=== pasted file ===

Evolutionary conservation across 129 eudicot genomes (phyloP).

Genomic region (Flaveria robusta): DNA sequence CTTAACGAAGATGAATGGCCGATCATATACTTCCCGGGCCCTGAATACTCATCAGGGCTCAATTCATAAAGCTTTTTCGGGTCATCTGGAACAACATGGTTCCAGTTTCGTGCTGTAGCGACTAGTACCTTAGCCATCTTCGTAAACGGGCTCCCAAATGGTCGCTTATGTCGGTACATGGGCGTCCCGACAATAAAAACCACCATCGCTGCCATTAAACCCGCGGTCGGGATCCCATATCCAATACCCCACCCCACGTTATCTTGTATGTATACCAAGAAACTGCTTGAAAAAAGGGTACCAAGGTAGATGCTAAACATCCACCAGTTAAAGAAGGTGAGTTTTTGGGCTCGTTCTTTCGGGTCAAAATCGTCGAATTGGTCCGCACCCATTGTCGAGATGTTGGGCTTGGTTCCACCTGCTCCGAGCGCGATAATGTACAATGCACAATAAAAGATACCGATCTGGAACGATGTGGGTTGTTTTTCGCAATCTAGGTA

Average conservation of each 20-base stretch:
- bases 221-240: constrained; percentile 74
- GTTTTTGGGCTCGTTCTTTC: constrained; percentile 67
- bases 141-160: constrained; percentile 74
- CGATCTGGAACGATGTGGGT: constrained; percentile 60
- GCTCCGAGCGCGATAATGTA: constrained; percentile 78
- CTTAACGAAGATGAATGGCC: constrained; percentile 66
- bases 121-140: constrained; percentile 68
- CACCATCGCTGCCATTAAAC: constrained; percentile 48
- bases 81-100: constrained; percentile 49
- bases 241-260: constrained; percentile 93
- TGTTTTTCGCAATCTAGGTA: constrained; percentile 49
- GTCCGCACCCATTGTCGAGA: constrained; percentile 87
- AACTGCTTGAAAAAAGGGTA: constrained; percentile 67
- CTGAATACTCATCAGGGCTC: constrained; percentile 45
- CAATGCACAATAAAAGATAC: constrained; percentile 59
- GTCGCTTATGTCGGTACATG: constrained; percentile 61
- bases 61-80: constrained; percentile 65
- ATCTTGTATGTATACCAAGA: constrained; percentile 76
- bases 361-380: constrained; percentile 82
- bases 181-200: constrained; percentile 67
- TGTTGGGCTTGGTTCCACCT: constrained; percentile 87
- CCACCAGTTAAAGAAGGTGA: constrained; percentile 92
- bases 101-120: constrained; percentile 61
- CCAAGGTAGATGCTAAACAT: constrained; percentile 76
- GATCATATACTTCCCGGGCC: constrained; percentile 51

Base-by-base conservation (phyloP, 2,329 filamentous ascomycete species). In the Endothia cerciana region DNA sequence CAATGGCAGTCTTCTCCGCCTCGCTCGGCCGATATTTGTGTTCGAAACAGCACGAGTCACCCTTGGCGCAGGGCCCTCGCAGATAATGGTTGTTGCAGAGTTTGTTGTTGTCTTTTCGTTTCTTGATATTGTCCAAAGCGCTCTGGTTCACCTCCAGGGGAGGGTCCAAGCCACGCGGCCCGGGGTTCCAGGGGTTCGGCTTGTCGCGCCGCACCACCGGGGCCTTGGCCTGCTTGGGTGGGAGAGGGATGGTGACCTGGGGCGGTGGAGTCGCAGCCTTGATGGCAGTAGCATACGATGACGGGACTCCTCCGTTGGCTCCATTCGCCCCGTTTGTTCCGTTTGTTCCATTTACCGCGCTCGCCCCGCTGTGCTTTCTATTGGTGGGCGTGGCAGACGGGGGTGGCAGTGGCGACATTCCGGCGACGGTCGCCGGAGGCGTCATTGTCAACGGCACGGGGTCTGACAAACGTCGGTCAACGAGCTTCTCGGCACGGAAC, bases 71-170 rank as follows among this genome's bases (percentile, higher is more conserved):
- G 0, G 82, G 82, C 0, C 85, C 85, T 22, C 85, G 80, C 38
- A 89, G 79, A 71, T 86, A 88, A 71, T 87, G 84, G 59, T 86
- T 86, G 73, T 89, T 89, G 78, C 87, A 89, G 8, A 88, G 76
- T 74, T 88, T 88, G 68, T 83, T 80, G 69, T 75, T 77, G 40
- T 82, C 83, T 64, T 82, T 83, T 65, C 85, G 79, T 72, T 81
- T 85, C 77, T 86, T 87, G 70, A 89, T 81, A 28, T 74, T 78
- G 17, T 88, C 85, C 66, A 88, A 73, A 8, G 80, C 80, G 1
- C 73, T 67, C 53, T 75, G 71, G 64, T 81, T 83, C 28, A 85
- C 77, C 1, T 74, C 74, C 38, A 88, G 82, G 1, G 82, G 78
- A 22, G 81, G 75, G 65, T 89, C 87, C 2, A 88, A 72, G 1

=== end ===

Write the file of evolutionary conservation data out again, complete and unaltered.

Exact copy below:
Evolutionary conservation across 129 eudicot genomes (phyloP).

Genomic region (Flaveria robusta): DNA sequence CTTAACGAAGATGAATGGCCGATCATATACTTCCCGGGCCCTGAATACTCATCAGGGCTCAATTCATAAAGCTTTTTCGGGTCATCTGGAACAACATGGTTCCAGTTTCGTGCTGTAGCGACTAGTACCTTAGCCATCTTCGTAAACGGGCTCCCAAATGGTCGCTTATGTCGGTACATGGGCGTCCCGACAATAAAAACCACCATCGCTGCCATTAAACCCGCGGTCGGGATCCCATATCCAATACCCCACCCCACGTTATCTTGTATGTATACCAAGAAACTGCTTGAAAAAAGGGTACCAAGGTAGATGCTAAACATCCACCAGTTAAAGAAGGTGAGTTTTTGGGCTCGTTCTTTCGGGTCAAAATCGTCGAATTGGTCCGCACCCATTGTCGAGATGTTGGGCTTGGTTCCACCTGCTCCGAGCGCGATAATGTACAATGCACAATAAAAGATACCGATCTGGAACGATGTGGGTTGTTTTTCGCAATCTAGGTA

Average conservation of each 20-base stretch:
- bases 221-240: constrained; percentile 74
- GTTTTTGGGCTCGTTCTTTC: constrained; percentile 67
- bases 141-160: constrained; percentile 74
- CGATCTGGAACGATGTGGGT: constrained; percentile 60
- GCTCCGAGCGCGATAATGTA: constrained; percentile 78
- CTTAACGAAGATGAATGGCC: constrained; percentile 66
- bases 121-140: constrained; percentile 68
- CACCATCGCTGCCATTAAAC: constrained; percentile 48
- bases 81-100: constrained; percentile 49
- bases 241-260: constrained; percentile 93
- TGTTTTTCGCAATCTAGGTA: constrained; percentile 49
- GTCCGCACCCATTGTCGAGA: constrained; percentile 87
- AACTGCTTGAAAAAAGGGTA: constrained; percentile 67
- CTGAATACTCATCAGGGCTC: constrained; percentile 45
- CAATGCACAATAAAAGATAC: constrained; percentile 59
- GTCGCTTATGTCGGTACATG: constrained; percentile 61
- bases 61-80: constrained; percentile 65
- ATCTTGTATGTATACCAAGA: constrained; percentile 76
- bases 361-380: constrained; percentile 82
- bases 181-200: constrained; percentile 67
- TGTTGGGCTTGGTTCCACCT: constrained; percentile 87
- CCACCAGTTAAAGAAGGTGA: constrained; percentile 92
- bases 101-120: constrained; percentile 61
- CCAAGGTAGATGCTAAACAT: constrained; percentile 76
- GATCATATACTTCCCGGGCC: constrained; percentile 51

Base-by-base conservation (phyloP, 2,329 filamentous ascomycete species). In the Endothia cerciana region DNA sequence CAATGGCAGTCTTCTCCGCCTCGCTCGGCCGATATTTGTGTTCGAAACAGCACGAGTCACCCTTGGCGCAGGGCCCTCGCAGATAATGGTTGTTGCAGAGTTTGTTGTTGTCTTTTCGTTTCTTGATATTGTCCAAAGCGCTCTGGTTCACCTCCAGGGGAGGGTCCAAGCCACGCGGCCCGGGGTTCCAGGGGTTCGGCTTGTCGCGCCGCACCACCGGGGCCTTGGCCTGCTTGGGTGGGAGAGGGATGGTGACCTGGGGCGGTGGAGTCGCAGCCTTGATGGCAGTAGCATACGATGACGGGACTCCTCCGTTGGCTCCATTCGCCCCGTTTGTTCCGTTTGTTCCATTTACCGCGCTCGCCCCGCTGTGCTTTCTATTGGTGGGCGTGGCAGACGGGGGTGGCAGTGGCGACATTCCGGCGACGGTCGCCGGAGGCGTCATTGTCAACGGCACGGGGTCTGACAAACGTCGGTCAACGAGCTTCTCGGCACGGAAC, bases 71-170 rank as follows among this genome's bases (percentile, higher is more conserved):
- G 0, G 82, G 82, C 0, C 85, C 85, T 22, C 85, G 80, C 38
- A 89, G 79, A 71, T 86, A 88, A 71, T 87, G 84, G 59, T 86
- T 86, G 73, T 89, T 89, G 78, C 87, A 89, G 8, A 88, G 76
- T 74, T 88, T 88, G 68, T 83, T 80, G 69, T 75, T 77, G 40
- T 82, C 83, T 64, T 82, T 83, T 65, C 85, G 79, T 72, T 81
- T 85, C 77, T 86, T 87, G 70, A 89, T 81, A 28, T 74, T 78
- G 17, T 88, C 85, C 66, A 88, A 73, A 8, G 80, C 80, G 1
- C 73, T 67, C 53, T 75, G 71, G 64, T 81, T 83, C 28, A 85
- C 77, C 1, T 74, C 74, C 38, A 88, G 82, G 1, G 82, G 78
- A 22, G 81, G 75, G 65, T 89, C 87, C 2, A 88, A 72, G 1